Points $y _ {0} \in \Gamma$ that are not regular are called irregular boundary points. For example, isolated points are irregular boundary points, as are the vertices of sufficiently sharp wedges entering $\Omega$ if $n \geq 3$( Lebesgue spines). The set of all irregular points of $\Gamma$ is a set of type $F _ \sigma$ of capacity zero.

Let there be a sequence of domains $\Omega _ {k}$, $\overline \Omega \; _ {k} \subset \Omega _ {k+} 1$, such that $\Omega = \cup _ {k=} 1 ^ \infty \Omega _ {k}$, and let a continuous finite function $f( y)$, $y \in \Gamma$, be continuously extendible to $\Gamma$. Then

$$\lim\limits _ {k \rightarrow \infty } H _ {f} ( x; \Omega _ {k} ) = H _ {f} ( x; \Omega ),\ \ x \in \Omega ,$$

uniformly on compact sets in $\Omega$; in the case of regular domains $\Omega _ {k}$ one obtains a construction à la Wiener for the generalized solution to the Dirichlet problem. Now consider an arbitrary sequence of domains $G _ {k}$, $\partial G _ {k} \rightarrow \Gamma$, $G _ {k} \supset \overline \Omega \;$, for a domain $\Omega$ without an interior boundary. In that case, in general

$$\lim\limits _ {k \rightarrow \infty } H _ {f} ( x; G _ {k} ) \neq H _ {f} ( x; \Omega ).$$

The Dirichlet problem is stable in a domain $\Omega$ or in a closed domain $\overline \Omega \;$ if

$$\lim\limits _ {k \rightarrow \infty } H _ {f} ( x; G _ {k} ) = H _ {f} ( x; \Omega )$$

for all $x \in \Omega$ or for all $x \in \overline \Omega \;$, respectively. For the Dirichlet problem to be stable in a domain $\Omega$ it is necessary and sufficient that the sets of all irregular points in the complements $C \Omega$ and $C \overline \Omega \;$ coincide; stability in a closed domain requires that $C \overline \Omega \;$ does not have irregular points (Keldysh' theorems, cf. Keldysh theorem and [4], where an example is also constructed of a regular domain $\Omega$ within which the Dirichlet problem is unstable).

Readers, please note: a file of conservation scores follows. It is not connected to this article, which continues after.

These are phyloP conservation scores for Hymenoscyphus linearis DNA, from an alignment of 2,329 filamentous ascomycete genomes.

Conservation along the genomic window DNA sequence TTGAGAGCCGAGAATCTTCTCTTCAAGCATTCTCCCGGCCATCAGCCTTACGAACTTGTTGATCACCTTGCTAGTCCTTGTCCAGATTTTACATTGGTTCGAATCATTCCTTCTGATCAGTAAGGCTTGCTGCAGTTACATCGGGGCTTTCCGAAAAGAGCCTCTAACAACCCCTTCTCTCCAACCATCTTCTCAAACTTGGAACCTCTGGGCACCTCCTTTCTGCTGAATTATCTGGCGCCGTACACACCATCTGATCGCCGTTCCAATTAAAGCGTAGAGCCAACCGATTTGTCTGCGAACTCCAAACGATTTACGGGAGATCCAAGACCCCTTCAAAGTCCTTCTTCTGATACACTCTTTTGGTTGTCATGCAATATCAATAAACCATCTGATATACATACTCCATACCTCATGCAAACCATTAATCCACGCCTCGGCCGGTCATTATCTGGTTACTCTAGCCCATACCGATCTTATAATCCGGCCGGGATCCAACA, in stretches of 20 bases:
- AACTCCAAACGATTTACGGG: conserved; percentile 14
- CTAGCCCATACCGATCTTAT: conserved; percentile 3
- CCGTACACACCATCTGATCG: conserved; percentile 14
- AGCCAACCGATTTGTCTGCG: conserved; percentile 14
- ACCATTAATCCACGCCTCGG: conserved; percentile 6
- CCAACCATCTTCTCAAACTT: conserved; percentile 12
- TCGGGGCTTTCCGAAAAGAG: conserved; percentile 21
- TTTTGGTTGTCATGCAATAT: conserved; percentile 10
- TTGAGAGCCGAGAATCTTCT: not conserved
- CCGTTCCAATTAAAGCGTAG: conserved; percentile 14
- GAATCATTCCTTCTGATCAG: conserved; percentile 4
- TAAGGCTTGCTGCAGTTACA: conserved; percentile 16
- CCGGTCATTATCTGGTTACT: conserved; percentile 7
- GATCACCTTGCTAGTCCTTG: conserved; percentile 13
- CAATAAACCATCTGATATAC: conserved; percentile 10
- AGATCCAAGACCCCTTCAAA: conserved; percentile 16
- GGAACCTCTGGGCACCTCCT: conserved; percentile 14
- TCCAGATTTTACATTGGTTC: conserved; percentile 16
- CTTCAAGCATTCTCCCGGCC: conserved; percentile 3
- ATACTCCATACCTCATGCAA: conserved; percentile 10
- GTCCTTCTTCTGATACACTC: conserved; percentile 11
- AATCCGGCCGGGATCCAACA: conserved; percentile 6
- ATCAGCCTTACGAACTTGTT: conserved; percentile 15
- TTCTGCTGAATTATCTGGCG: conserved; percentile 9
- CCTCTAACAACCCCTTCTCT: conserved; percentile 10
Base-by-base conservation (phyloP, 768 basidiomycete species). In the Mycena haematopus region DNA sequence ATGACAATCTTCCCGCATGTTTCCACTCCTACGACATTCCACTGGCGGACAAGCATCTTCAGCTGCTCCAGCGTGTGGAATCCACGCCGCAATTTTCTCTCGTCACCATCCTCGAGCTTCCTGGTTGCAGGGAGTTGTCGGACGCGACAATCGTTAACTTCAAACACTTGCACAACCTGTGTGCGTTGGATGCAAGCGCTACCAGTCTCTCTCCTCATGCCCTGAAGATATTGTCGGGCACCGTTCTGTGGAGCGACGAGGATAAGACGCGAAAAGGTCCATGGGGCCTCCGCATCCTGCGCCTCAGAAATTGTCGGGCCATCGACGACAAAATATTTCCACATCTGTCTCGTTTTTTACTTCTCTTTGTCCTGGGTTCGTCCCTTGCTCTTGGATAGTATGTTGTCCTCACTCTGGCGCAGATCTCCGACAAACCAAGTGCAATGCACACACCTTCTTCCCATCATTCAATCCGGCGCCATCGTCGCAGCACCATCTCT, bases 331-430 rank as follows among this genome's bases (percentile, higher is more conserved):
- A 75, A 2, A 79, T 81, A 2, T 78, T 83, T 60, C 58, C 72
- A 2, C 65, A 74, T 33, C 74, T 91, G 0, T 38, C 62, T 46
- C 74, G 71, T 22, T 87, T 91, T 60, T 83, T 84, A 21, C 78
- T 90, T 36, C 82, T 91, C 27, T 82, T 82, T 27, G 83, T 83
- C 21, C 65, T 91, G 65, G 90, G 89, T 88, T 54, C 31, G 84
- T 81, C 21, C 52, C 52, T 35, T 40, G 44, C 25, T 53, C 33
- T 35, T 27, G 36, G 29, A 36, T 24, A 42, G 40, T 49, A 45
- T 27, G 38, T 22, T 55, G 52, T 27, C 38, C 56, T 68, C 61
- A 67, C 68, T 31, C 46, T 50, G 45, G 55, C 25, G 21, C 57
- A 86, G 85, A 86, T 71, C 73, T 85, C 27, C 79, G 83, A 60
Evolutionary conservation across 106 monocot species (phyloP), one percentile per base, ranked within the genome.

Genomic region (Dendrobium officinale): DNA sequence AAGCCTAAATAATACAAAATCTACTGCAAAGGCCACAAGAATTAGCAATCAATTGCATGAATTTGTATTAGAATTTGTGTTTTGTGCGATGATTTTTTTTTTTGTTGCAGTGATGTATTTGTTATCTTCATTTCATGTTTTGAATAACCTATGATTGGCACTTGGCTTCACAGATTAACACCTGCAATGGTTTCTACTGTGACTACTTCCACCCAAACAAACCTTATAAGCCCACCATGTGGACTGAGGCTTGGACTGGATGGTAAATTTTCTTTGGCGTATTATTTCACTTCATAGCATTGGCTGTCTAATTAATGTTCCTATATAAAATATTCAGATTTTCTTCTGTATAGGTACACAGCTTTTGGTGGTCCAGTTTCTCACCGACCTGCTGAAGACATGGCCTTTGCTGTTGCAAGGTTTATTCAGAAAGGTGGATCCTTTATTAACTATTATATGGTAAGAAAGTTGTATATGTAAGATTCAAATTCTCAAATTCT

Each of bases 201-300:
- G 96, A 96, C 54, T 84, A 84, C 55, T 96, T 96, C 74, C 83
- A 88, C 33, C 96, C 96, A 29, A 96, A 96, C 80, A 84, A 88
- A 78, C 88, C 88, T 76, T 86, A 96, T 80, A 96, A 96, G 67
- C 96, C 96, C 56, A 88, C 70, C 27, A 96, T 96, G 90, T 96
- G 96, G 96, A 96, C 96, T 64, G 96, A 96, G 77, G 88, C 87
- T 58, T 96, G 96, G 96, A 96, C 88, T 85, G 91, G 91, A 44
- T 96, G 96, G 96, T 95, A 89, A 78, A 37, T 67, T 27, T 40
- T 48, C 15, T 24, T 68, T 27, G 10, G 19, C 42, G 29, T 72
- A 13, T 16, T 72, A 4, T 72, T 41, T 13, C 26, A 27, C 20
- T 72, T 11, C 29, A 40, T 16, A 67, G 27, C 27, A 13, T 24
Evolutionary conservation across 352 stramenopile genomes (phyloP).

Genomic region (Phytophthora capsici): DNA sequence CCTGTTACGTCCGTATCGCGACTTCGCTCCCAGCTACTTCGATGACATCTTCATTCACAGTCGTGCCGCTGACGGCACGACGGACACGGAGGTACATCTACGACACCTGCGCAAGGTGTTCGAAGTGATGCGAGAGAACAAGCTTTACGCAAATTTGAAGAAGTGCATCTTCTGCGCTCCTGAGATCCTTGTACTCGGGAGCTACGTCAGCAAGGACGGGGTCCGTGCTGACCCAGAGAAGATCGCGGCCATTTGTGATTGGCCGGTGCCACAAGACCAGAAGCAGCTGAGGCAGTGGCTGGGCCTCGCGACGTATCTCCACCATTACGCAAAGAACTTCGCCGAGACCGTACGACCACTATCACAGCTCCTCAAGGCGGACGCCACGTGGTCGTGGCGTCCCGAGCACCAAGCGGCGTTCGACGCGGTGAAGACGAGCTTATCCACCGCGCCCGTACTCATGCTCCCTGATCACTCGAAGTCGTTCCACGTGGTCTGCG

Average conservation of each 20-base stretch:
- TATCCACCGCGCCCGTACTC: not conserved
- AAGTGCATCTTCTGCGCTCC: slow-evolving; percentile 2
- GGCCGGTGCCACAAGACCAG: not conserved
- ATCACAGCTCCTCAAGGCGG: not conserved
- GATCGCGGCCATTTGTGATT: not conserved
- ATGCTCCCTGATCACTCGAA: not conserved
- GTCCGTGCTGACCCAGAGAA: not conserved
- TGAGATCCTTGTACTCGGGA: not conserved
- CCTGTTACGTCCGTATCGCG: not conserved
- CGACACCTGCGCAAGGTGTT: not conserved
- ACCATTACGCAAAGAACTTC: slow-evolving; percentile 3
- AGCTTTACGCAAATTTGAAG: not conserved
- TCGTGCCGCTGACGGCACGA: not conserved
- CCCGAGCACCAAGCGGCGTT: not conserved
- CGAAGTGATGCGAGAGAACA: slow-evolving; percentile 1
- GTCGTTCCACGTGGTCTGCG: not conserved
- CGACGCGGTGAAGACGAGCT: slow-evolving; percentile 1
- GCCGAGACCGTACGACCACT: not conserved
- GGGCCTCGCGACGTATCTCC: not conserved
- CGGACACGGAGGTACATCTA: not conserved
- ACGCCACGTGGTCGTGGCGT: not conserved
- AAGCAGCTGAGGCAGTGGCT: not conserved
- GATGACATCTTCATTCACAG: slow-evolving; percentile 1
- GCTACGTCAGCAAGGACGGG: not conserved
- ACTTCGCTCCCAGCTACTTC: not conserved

#### References

 [1] O. Perron, "Eine neue Behandlung der ersten Randwertaufgabe für " Math. Z. , 18 (1923) pp. 42–54 MR1544619 Zbl 49.0340.01 [2] I.G. Petrovskii, "Perron's method for the solution of the Dirichlet problem" Uspekhi Mat. Nauk , 8 (1941) pp. 107–114 (In Russian) [3a] N. Wiener, "Certain notions in potential theory" J. Math. Phys. , 3 (1924) pp. 24–51 Zbl 50.0646.03 Zbl 51.0360.05 [3b] N. Wiener, "The Dirichlet problem" J. Math. Phys. , 3 (1924) pp. 127–146 MR1500496 Zbl 50.0646.02 Zbl 50.0335.04 Zbl 50.0335.02 Zbl 51.0361.01 [3c] N. Wiener, "Note on paper of O. Perron" J. Math. Phys. , 4 (1925) pp. 21–32 Zbl 51.0365.06 Zbl 51.0361.02 [4] M.V. Keldysh, "On the solvability and stability of the Dirichlet problem" Uspekhi Mat. Nauk , 8 (1941) pp. 171–231 (In Russian) Zbl 0179.43901 [5] M. Brélot, "Eléments de la théorie classique du potentiel" , Sorbonne Univ. Centre Doc. Univ. , Paris (1959) MR0106366 Zbl 0084.30903